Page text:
"Are you one of these guys who lives like a hobo and owns half a million dollars worth of blue-chip stock?" he is asked.

"Do you think I'd be living down here if I did?"

"Why do you live here?"

"It's warm," he says, grinning. He pauses, knowing that is not the answer being sought.

"I don't know," he says. "It's not so bad. Nobody bothers you. Most of the railroad men, they know who you are. They don't give you any trouble. It's not that scary after you've been here a while.

"The only bad thing is the rats. You get some giant rats down here. But if you stay in the light, they don't bother you. I put a bright light in here, you see. That way they stay away from me. They're really more afraid than you are."

On another night, in the quarters occupied by Michael Stone and Mary, a small party is in progress.

Mary's friend, a large, dark-haired and taciturn man who calls himself Gordon Peter Paul, has turned up. Mary is calm, drinking a cup of eggnog from a carton resting on a dusty steal beam. Stone is reclining on his cardboard mattress, exactly as before.

Mary and Paul are talking to a newcomer -- except that he is not really a newcomer. His name is Al Gahrman, or "Big Al," as he says he is known. Gahrman has come with three bottles of beer, and the eggnog, and has brought with him a mounted photograph of a stretch of railroad track that looks as if it might have been taken in South Dakota.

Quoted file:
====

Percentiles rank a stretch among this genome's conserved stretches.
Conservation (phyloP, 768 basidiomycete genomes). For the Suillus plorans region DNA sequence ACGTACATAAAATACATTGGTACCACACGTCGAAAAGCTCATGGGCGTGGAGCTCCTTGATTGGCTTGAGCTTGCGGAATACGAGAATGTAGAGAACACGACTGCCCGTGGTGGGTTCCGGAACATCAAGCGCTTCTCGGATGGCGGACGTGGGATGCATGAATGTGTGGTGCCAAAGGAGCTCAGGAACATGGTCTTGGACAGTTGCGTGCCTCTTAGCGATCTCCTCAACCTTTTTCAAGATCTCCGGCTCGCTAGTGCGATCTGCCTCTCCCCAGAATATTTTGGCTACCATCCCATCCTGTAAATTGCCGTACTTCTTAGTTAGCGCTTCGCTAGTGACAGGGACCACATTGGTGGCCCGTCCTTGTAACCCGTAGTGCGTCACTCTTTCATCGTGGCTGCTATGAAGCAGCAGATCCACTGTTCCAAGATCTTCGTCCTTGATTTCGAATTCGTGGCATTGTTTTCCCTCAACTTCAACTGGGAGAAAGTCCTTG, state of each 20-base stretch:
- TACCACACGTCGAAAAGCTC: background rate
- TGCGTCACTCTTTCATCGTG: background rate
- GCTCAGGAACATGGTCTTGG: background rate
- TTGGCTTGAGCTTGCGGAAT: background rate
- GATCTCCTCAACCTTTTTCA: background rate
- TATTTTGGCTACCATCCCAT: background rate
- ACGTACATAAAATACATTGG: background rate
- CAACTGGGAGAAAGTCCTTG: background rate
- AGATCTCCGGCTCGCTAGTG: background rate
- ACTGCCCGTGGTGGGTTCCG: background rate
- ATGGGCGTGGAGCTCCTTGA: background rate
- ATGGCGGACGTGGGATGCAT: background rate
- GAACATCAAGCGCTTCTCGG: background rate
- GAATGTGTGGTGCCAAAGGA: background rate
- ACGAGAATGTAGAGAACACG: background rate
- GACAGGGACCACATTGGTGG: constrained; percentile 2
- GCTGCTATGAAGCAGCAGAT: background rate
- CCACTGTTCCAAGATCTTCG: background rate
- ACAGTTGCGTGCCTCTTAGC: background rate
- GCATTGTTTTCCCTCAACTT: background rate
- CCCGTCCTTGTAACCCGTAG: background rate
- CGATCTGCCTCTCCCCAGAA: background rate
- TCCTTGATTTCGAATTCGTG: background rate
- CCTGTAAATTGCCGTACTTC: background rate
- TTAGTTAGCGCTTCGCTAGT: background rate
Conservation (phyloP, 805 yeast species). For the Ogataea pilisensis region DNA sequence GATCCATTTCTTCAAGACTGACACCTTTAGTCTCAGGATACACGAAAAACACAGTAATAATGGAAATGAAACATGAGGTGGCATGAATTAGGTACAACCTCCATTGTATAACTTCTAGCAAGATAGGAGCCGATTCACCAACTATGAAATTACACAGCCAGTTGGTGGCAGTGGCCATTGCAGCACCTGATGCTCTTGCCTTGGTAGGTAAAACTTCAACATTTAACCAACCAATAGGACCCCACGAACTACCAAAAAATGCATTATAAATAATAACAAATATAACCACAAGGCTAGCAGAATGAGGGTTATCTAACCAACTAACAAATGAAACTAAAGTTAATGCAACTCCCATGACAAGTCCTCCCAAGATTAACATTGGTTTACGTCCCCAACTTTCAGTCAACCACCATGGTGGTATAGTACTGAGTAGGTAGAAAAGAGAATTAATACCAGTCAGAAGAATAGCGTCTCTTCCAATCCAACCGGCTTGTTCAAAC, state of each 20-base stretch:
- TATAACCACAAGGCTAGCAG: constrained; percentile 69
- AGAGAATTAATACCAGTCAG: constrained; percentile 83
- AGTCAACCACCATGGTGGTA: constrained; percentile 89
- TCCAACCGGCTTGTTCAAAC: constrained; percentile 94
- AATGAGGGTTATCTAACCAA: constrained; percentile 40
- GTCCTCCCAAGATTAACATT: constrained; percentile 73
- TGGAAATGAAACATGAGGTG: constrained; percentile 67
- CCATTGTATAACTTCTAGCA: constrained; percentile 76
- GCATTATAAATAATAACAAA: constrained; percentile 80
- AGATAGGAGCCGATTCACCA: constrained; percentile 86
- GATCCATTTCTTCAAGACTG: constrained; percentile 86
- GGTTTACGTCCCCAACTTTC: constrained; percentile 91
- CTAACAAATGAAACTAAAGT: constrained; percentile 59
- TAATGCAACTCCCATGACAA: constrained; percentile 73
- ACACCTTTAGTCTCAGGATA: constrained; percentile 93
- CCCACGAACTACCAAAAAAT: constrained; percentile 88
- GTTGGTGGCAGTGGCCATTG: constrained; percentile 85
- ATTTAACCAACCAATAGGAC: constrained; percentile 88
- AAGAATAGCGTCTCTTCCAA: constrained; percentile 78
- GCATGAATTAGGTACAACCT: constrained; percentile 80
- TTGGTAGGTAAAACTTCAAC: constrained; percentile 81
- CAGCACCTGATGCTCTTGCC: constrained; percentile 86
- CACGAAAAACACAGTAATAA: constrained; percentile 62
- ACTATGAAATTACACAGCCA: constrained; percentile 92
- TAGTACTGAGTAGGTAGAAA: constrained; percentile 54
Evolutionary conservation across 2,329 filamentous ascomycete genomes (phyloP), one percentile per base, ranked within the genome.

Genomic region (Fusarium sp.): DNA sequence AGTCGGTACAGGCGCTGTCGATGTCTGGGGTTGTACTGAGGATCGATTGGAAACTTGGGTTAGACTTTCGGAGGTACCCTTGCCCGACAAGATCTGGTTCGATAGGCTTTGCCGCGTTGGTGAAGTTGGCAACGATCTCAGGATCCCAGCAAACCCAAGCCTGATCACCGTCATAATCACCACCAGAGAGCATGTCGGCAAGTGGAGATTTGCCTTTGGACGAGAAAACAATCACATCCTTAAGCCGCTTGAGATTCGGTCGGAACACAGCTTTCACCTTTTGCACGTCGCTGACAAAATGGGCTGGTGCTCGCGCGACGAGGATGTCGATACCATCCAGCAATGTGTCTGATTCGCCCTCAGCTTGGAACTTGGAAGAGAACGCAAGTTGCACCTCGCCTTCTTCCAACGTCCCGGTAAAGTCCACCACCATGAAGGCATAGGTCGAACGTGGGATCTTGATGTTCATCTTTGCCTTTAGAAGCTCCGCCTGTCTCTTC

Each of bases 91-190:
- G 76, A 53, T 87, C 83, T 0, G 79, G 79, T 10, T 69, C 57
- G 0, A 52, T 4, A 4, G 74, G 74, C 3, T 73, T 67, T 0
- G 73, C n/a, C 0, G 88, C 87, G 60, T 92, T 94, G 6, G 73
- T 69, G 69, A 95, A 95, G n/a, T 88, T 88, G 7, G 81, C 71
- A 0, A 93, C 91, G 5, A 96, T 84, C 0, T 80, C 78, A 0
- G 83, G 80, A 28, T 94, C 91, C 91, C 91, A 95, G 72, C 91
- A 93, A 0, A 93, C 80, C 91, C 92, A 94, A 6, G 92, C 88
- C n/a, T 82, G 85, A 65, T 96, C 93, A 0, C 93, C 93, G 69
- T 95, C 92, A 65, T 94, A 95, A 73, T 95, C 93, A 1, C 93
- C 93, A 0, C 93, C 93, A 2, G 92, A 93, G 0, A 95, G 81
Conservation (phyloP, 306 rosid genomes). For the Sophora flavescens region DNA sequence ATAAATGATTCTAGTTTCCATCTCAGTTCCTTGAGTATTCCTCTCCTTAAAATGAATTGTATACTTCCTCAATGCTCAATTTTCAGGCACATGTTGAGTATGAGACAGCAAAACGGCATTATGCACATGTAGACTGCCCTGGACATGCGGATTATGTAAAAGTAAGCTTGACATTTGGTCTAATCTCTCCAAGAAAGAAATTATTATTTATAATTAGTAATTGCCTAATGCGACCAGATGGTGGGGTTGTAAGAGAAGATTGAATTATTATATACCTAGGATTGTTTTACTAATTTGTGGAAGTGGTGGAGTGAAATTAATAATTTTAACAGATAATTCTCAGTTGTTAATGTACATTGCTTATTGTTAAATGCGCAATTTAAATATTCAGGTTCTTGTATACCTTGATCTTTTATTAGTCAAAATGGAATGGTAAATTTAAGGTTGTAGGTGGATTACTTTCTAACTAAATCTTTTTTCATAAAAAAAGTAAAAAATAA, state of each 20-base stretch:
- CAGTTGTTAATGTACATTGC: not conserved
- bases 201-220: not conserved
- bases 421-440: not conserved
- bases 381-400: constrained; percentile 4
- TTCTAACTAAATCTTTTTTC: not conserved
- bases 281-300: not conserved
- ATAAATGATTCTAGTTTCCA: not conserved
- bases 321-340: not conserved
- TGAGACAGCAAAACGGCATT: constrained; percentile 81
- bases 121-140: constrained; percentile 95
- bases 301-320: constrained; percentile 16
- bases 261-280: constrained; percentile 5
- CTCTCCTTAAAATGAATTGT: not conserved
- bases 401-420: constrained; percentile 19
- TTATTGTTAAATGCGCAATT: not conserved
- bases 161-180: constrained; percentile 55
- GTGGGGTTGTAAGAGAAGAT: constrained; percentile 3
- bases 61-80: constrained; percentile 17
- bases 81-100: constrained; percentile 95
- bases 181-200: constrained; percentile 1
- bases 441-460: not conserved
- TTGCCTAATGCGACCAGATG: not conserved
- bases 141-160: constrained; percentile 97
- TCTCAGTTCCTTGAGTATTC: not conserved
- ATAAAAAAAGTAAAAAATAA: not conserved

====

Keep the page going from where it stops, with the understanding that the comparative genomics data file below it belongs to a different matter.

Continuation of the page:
"No sir," Gahrman said. "That's Long Island, not far from Massapequa. Nice, ain't it?"

Gahrman says he is "just visiting." He says he has been coming down in "the hole" to sleep for "20 years, maybe longer."

Gahrman is clean and neatly dressed. He says he is 50 years old. He does not look like a man who spends his days wandering around in the gloom of the steam tunnels.

But he likes to come down and visit with the hobos. He brings beer and sits for hours telling stories of other places where he has slept and ridden the rails.

"Whenever my girlfriend can't find me," he said, "she knows just where to look. She told me, 'My God, Al there's a whole world down here that nobody knows about.' She's right. There's a whole world down here. Do you know you can go underground all the way up to 125th Street?